Democrats Creep from Collusion to Obstruction

190303_tw_nadler_hpmain_16x9_1600

In a cart before the horse scenario, Rep. Jerrold Nadler (D-NY), chairman of the House Judiciary Committee, stated with certainty that he believes President Donald Trump is guilty of obstruction of justice. Nadler declared this as his committee initiated an investigation to ostensibly determine whether or not the president obstructed justice.

Nadler’s panel sent out 81 document requests and subpoenas as part of an unprecedented partisan probe launched at a time it is widely believed that Special Counsel Robert Mueller is wrapping up his investigation and issuing a report.

Nadler, who has evidently come to a conclusion prior to his committee’s investigatory work, has also moved past the Mueller report, apparently amid concerns that it will contain no evidence of the supposed Russian collusion, which the Democrat Party and its allies in the left-leaning media have been obsessing over for more than two years.

Politico has cautioned those who are eagerly anticipating the special counsel’s report to “prepare for disappointment.”

Despite denials from certain members of the party, Nadler and his ilk are on an endless search for a rationale that they will be able to sell to the public so that impeachment of the president can be pursued and the 2016 election can be reversed.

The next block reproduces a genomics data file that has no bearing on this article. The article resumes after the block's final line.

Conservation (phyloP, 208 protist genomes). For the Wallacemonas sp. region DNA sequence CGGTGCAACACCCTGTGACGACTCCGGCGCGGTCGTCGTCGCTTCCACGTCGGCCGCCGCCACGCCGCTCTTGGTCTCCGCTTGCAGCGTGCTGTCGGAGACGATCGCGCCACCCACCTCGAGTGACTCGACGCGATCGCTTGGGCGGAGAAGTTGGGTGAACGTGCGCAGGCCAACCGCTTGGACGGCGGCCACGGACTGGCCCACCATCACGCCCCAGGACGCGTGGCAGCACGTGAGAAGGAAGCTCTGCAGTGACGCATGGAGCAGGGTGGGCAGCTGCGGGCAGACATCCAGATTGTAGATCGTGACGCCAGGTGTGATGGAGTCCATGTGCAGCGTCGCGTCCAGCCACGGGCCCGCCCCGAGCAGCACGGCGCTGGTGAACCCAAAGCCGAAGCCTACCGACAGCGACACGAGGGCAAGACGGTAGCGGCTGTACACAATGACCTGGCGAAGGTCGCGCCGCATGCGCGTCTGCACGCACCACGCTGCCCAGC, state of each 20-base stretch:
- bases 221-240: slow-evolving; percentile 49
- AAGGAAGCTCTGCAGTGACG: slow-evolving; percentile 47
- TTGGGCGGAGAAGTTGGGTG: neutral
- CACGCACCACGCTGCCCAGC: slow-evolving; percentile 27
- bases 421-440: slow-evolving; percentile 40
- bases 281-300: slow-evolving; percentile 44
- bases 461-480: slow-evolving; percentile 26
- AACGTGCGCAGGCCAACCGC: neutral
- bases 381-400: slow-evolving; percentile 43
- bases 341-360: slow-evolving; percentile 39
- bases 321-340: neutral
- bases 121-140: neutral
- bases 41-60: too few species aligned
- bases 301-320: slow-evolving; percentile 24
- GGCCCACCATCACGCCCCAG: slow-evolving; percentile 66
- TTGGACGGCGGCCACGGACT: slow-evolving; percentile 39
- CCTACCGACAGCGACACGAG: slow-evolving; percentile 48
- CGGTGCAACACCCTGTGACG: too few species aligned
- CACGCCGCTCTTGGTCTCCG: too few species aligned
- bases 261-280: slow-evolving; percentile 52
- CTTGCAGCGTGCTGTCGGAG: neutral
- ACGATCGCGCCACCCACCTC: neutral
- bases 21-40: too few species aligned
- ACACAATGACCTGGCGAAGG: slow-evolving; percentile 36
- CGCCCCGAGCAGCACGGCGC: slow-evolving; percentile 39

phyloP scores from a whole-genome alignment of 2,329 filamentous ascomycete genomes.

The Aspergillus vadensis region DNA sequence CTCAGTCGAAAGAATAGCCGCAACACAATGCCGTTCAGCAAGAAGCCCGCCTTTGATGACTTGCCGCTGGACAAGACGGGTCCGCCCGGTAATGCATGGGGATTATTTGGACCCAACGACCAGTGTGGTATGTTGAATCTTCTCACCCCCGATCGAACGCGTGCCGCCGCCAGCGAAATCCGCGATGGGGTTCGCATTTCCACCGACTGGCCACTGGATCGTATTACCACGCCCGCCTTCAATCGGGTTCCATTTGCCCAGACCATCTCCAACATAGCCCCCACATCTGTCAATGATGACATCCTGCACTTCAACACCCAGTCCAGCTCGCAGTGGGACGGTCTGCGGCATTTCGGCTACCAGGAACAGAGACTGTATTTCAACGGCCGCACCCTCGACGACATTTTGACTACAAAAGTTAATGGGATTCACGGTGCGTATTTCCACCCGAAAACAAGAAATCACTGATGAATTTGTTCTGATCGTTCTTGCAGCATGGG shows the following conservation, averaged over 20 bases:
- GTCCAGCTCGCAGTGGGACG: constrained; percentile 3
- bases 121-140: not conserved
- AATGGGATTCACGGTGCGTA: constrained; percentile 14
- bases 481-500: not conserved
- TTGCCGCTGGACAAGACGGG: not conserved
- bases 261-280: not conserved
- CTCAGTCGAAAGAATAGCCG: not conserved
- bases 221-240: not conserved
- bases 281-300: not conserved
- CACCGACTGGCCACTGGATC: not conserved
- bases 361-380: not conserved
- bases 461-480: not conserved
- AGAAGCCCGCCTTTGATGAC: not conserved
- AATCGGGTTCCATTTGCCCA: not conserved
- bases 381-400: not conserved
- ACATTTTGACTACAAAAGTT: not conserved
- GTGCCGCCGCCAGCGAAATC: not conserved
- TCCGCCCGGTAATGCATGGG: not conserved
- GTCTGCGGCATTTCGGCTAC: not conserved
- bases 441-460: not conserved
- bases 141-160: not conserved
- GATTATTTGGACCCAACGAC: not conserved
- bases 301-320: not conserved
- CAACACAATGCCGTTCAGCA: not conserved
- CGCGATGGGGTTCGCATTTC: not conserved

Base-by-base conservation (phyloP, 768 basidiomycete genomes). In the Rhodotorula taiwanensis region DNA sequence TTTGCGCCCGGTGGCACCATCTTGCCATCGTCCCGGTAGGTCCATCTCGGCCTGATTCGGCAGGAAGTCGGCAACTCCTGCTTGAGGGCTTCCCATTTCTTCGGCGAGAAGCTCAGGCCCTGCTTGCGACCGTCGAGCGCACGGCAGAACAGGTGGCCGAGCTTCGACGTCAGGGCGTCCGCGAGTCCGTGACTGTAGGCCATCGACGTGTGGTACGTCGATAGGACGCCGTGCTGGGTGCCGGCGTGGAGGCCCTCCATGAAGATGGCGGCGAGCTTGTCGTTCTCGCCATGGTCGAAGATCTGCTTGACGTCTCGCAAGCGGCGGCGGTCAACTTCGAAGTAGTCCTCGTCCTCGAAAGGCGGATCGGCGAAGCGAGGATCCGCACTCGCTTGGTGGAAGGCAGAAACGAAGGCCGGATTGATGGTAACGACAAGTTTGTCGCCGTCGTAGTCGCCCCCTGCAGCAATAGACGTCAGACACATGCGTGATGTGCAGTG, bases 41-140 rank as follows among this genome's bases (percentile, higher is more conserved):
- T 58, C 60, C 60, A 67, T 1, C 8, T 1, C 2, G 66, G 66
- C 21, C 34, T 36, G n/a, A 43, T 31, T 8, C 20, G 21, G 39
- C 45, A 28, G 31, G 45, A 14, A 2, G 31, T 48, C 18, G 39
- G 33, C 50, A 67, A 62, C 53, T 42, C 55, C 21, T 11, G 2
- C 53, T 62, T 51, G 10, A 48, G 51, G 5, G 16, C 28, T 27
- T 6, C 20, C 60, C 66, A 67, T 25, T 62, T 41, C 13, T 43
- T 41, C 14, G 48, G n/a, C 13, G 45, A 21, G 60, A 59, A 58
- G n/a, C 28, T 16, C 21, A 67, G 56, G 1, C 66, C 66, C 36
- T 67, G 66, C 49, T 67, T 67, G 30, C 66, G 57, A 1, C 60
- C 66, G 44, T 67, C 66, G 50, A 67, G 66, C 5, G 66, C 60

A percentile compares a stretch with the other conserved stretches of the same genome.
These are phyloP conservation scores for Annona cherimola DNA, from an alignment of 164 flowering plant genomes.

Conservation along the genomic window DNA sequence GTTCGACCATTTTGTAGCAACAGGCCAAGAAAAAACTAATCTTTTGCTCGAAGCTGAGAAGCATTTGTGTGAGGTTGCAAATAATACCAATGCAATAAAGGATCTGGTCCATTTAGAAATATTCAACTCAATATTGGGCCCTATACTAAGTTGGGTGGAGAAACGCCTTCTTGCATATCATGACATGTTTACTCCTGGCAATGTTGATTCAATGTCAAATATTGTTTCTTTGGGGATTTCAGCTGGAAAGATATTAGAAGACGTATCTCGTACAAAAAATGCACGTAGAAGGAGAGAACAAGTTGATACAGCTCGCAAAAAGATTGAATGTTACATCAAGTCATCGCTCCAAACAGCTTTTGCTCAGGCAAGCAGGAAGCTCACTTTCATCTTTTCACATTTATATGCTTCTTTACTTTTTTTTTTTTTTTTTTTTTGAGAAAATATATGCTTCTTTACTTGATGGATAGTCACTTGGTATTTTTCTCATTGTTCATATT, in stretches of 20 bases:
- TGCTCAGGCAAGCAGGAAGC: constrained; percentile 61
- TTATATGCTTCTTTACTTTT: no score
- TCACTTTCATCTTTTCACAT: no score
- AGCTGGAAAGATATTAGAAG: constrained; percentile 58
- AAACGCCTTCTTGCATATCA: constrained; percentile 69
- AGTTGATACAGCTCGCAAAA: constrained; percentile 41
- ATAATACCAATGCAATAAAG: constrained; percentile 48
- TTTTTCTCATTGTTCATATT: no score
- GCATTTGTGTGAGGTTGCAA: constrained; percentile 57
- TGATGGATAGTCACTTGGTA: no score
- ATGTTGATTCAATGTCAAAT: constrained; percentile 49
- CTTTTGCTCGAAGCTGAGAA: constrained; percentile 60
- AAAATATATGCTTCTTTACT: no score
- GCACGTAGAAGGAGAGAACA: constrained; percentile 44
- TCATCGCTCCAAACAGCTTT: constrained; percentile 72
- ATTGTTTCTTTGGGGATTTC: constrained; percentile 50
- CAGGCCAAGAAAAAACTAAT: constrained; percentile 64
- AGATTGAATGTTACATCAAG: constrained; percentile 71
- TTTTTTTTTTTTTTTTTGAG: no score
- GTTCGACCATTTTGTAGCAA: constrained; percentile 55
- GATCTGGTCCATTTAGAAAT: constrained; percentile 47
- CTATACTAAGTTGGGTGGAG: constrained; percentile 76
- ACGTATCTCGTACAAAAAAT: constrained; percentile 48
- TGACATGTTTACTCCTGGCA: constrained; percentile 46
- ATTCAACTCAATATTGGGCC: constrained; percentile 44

“I think Congressman Nadler decided to impeach the president the day the president won the election,” House Minority Leader Kevin McCarthy (R-Calif.) said. “Show me where the president did anything to be impeached…Nadler is setting the framework now that the Democrats are not to believe the Mueller report.”

Nadler opined that the president is guilty of obstruction of justice, citing the “1,100 times he referred to the Mueller investigation as a ‘witch hunt.’” He additionally pointed to President Trump’s 2017 firing of then-FBI director James Comey.

“It’s very clear that the president obstructed justice,” Nadler stated.

Nadler’s determination prior to the investigation begs the question: Can a case be made against President Trump for obstruction of justice?

There are two serious impediments facing Nadler and other Democrats who are looking to impeach a sitting president using an obstruction of justice charge. The first impediment is the law and the second involves politics.

An analysis of the current facts results in a finding that there is no viable case for obstruction of justice. A sitting president who exercises legitimate constitutional power cannot be guilty of obstructing justice for merely acting on such power.

In this case, President Trump carried out tasks in which he is fully authorized to engage, using powers inherent to the office of the presidency and granted by the Constitution. These powers grant to the president the ability to hire and fire officials under his charge, including FBI Director Comey.